I’ve written before about how people – especially those in politics – think that ‘political drama’ and ‘drama about politicians’ are the same thing. It’s a building block in the idea that politics is just about the games white men (and the occasional woman) in suits play, while they walk up and down corridors being very clever at each other. The actual effects of the policies they’re talking about, and especially the people affected by them, rarely feature in them. Politics as depicted by The West Wing is all about the process, making big meaningful speeches (sometimes in Latin) and beating the other team, when the real thing is a lot more complicated than that. The trouble is that we have a generation of young politicos who think that’s all it is about, and it’s having the same effect as if we had a generation of A&E doctors basing their treatment plans on what they’d seen on Casualty.

What makes for good drama – and The West Wing is good drama, even if better has been made since – isn’t the compromises, muddled resolutions, and unclear endings that characterise reality. When there are so many people involved in politics who think that a drama about politics encapsulates all they need to know about it, it’s no wonder that we have such a shallow political culture that sees the main focus of politics as being the men at the top having showy disagreements instead of the effects their arguments have on the people at the bottom. You can keep watching it, but don’t imagine it teaches you anything about actual politics and what’s really important.


liberatorcoverI got the latest edition of Liberator in the post this morning, and was delighted to see that my article in it is mentioned on the cover. It’s based on the research I did for my Masters dissertation on the links between equidistance, tactical voting and Liberal Democrats winning seats and hopefully will prompt some thinking and discussion within the party. If you’re not a Liberator subscriber (still only £25 a year!) you’ll be able to read it when the edition is available online in the New Year, or you can read the blog post I wrote on the same subject a couple of months ago. You can also read Nick Harvey’s article from this issue on how the party lost seats because we believed our own propaganda too much)

If you have read my article, I’d appreciate any comments or thoughts people have, and I’m open to suggestions on topics to write about for future issues of the magazine if you liked this one.

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Lib-Dem-logoWith depressing predictability, many people’s response to the concerns a lot of Liberal Democrat members have raised about the return of Chris Rennard to the Federal Executive has been ‘aren’t there more important things to worry about?’ It’s also interesting to note that ‘shut up and deliver leaflets‘ has now evolved into ‘go and do some phone canvassing’. This is of course mixed in with ‘don’t you know there’s a by-election on’ and ‘talking about this just gives us bad publicity’ to try and shut down any debate by blaming everyone else for the bad things.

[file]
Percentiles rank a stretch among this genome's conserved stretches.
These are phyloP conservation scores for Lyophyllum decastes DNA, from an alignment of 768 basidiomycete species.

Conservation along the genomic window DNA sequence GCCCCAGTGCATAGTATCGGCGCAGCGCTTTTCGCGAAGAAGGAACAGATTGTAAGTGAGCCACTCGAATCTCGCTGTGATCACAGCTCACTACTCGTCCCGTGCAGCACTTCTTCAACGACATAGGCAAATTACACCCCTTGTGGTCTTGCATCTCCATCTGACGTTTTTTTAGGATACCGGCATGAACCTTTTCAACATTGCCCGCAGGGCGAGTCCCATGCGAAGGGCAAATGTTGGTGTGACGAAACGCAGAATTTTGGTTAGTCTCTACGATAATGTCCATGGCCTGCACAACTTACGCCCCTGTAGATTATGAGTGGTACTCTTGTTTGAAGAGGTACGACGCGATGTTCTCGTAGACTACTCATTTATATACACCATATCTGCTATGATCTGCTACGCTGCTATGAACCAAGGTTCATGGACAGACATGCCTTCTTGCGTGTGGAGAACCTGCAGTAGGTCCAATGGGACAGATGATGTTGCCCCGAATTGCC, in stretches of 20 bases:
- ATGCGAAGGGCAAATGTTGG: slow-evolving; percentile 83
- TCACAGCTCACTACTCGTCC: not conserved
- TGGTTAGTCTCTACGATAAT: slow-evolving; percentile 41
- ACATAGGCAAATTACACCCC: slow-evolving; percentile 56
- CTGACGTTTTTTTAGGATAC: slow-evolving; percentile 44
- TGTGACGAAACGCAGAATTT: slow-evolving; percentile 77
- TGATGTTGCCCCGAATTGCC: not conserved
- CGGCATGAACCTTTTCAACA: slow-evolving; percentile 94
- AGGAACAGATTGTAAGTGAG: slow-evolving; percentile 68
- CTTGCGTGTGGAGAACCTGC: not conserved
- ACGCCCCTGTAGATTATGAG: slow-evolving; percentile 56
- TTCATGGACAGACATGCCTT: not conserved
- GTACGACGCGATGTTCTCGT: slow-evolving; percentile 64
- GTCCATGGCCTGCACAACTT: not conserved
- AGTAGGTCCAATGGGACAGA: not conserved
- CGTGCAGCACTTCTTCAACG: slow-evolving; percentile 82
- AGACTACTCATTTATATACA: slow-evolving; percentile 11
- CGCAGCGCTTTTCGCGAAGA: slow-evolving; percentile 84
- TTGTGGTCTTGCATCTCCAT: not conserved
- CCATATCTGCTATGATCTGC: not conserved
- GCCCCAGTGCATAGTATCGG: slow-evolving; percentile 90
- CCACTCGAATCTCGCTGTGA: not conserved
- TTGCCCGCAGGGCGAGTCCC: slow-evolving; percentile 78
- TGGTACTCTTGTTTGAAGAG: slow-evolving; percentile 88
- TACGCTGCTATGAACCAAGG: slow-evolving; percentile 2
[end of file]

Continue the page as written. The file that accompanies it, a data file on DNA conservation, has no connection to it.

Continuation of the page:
It’s an interesting attempt at political judo: trying to make it look like it’s those people complaining about the Lords putting Chris Rennard on the FE are the ones in the wrong, rather than those who’ve actually made the decision. It feels to me very much like people who misunderstand free speech – yes, you have the right to say what you like, or elect whoever you choose, but that doesn’t free you from the consequences of your actions. Imagine if Tim Farron used his slot at Prime Minister’s Questions to ask Cameron if he could tell him who put the ram in the ram a lam a ding dong. He’s perfectly entitled to ask that, and as leader he can choose the subject of his questions, but he’d have to face the consequences of that choice.

This is the situation the Lords group – or, at least, the 40-odd of them who voted for Rennard – are in. They’ve made their decision according to the rules they have and in accordance with the power they have to appoint a member to the FE. Having seen the decision they’ve made, a large chunk of people in the rest of the party have pointed out that it’s a really bad decision and the response hasn’t been to try and explain why they think it’s a good decision, but to complain that people are daring to criticise it. Hiding behind ‘there are more important things you should be doing’ and ‘you’re making the party look bad, go and deliver leaflets as penance’ is quite a depressing way to try and avoid a debate and shift the blame for the effects of a decision onto those who didn’t make it.

Too many people forget that liberalism is about the freedom to make decisions and act, but that freedom comes with responsibility for the consequences of your actions. No one acts in a vacuum or makes decisions that are void of consequences and to assume that you can do whatever you want without facing criticism when you get it wrong is to demand to be removed from all consequences and be unaccountable in the way you exercise your power. Unaccountable power is something liberalism opposes, and it’s those who are trying to get everyone to move on and just accept it that are being illiberal here.